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Ukraine stays resilient, says Black Iron CEO as firm’s main shareholder increases stake

Black Iron’s Shymanivske iron ore project in Ukraine. Credit: Black Iron.

Canadian miner Black Iron’s (TSX: BKI; US-OTC: BKIRF) largest shareholder has increased its ownership in the company to 15%, at a time when the iron ore developer has been forced to suspend work at its Shymanivske project in Ukraine, due to the ongoing Russian attack.   

RAB Capital purchased 2.5 million shares at an average price of 12.45¢ per share, Black Iron said in a press release.  

“We believe that Ukraine will remain independent as the clouds of war clear,” said Philip Richards, RAB Capital’s majority shareholder. “There is a new impetus to Ukraine joining the European Union on a fast track, which is a direct result of massive public support for Ukraine in this war…Our project will benefit greatly in my view from E.U.’s financing initiatives.”  

In an interview with The Northern Miner, Black Iron’s CEO Matt Simpson described the move as a “very big endorsement of support” from the company’s largest shareholder. 

The progress of a number of mining projects owned by major companies like Kinross Gold (TSX: K; NYSE: KGC) are expected to halt or slow down due to Russia’s ongoing invasion of Ukraine, analysts say.  

Simpson said that the invasion has had a “major impact” on the company and that it had stopped all work in Ukraine.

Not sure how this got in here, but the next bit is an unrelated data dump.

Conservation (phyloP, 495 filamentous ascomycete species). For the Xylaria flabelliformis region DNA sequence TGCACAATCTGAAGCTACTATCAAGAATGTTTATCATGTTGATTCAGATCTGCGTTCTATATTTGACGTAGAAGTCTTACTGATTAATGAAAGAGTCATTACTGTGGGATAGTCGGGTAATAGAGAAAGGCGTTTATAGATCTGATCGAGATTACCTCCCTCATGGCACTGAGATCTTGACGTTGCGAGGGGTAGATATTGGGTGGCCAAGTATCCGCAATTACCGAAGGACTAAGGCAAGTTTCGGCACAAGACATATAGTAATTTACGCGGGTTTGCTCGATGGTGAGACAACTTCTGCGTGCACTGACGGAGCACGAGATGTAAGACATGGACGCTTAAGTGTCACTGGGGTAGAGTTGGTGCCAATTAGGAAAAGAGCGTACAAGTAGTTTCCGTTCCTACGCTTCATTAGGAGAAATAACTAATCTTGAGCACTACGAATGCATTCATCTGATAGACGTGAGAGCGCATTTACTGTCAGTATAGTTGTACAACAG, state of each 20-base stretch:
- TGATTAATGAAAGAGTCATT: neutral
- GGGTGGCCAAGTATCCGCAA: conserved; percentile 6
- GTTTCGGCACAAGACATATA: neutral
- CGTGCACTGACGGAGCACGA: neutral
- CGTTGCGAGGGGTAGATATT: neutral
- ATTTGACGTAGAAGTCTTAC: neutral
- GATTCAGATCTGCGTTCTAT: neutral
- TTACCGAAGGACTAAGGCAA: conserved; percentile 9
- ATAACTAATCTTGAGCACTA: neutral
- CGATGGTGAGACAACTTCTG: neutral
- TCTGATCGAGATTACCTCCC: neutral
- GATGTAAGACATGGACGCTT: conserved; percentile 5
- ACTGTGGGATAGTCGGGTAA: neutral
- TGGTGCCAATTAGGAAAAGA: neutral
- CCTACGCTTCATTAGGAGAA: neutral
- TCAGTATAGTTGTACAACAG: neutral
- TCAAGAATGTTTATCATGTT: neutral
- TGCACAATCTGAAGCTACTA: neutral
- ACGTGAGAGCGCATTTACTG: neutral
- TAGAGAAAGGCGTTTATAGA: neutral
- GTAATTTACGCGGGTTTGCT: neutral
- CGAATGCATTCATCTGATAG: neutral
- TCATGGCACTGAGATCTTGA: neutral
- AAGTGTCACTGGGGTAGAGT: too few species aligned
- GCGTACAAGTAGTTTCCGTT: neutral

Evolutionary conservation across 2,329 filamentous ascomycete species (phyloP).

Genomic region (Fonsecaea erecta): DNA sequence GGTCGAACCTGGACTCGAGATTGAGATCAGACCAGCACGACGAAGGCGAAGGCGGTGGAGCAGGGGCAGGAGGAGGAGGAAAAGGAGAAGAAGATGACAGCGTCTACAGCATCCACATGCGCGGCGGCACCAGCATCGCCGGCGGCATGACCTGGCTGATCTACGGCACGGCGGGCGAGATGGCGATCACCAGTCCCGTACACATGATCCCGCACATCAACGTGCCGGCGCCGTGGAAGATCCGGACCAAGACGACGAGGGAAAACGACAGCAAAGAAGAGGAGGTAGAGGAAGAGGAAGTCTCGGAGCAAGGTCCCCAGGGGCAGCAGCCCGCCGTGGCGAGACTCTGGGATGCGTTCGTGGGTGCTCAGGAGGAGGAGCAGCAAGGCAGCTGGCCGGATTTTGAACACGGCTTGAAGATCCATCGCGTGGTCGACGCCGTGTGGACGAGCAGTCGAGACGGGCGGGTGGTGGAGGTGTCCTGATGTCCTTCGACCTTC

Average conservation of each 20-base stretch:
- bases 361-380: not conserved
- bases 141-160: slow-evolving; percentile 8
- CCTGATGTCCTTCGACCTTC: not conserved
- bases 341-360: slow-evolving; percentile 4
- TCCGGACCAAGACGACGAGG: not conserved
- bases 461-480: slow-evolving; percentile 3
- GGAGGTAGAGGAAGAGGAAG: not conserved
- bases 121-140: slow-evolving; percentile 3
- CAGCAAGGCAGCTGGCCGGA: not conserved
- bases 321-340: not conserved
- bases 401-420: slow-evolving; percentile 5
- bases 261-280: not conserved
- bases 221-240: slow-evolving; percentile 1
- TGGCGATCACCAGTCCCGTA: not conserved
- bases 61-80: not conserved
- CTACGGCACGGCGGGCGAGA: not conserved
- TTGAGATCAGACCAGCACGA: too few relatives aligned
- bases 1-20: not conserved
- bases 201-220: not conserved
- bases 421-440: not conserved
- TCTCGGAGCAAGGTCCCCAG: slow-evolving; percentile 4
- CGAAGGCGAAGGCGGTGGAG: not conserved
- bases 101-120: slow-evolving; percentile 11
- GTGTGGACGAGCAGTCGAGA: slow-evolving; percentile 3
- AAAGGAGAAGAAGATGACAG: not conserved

“Our project is located close to a city called Kryviy Rih. At this point of time there’s no Russian forces on the ground…the attacks are predominantly focused in the north,” said Simpson. “Hard to say how this plays out over the next few days… I think Ukraine civilians and military are surprising a lot of people with their resilience.”  

This isn’t the first time that Black Iron is witnessing such a scenario. It had to put its “shovel-ready” project on ice back in 2014 when Russia annexed Ukraine’s Crimean Peninsula on the Black Sea and brought the country’s two easternmost provinces — in the Donbas region, 400 km east of Black Iron’s project — into the neighbouring Russian Federation. 

The CEO, however, doesn’t expect a prolonged war this time, and hopes it gets resolved in Ukraine’s favour in the coming weeks. But if it doesn’t, he expects a different group of shareholders to fund the company’s future.   

“If Russia is successful in taking over Ukraine, it is likely that there will be sanctions preventing international investors from investing in Russia, which would mean that we would have to look at alternate investors to fund the construction of our project,” said Simpson, adding that majority of the funding for the project have come from European and U.S.-based investors.  

The Shymanivske project is 330 km southeast of Kiev and lies in the heart of central Ukraine’s KrivBass iron ore mining district. The deposit is in the southern part of KrivBass and is less than 2 km from two open pit iron mines owned by ArcelorMittal and Metinvest/Evraz Steel. 

The project has a resource of 355 million measured tonnes grading 32% total iron and 19.5% magnetic iron, and 290 million indicated tonnes grading 31.1% total iron and 17.9% magnetic iron, using a 10% magnetic iron cut-off grade. Shymanivske also has an inferred resource of 188 million tonnes grading 30.1% total iron and 18.4% magnetic iron. 

Simpson said that the company will be completing the project’s feasibility study which is in a “very well advanced” stage.  

The Toronto-based CEO’s main priority for now though is to support his company’s team members in Ukraine, who have been provided with additional money for food and other essentials.   

“All of our team members right now are safe and they are all home to make sure they can protect their families… most people are taking up the fight.”    

(This article first appeared in The Northern Miner)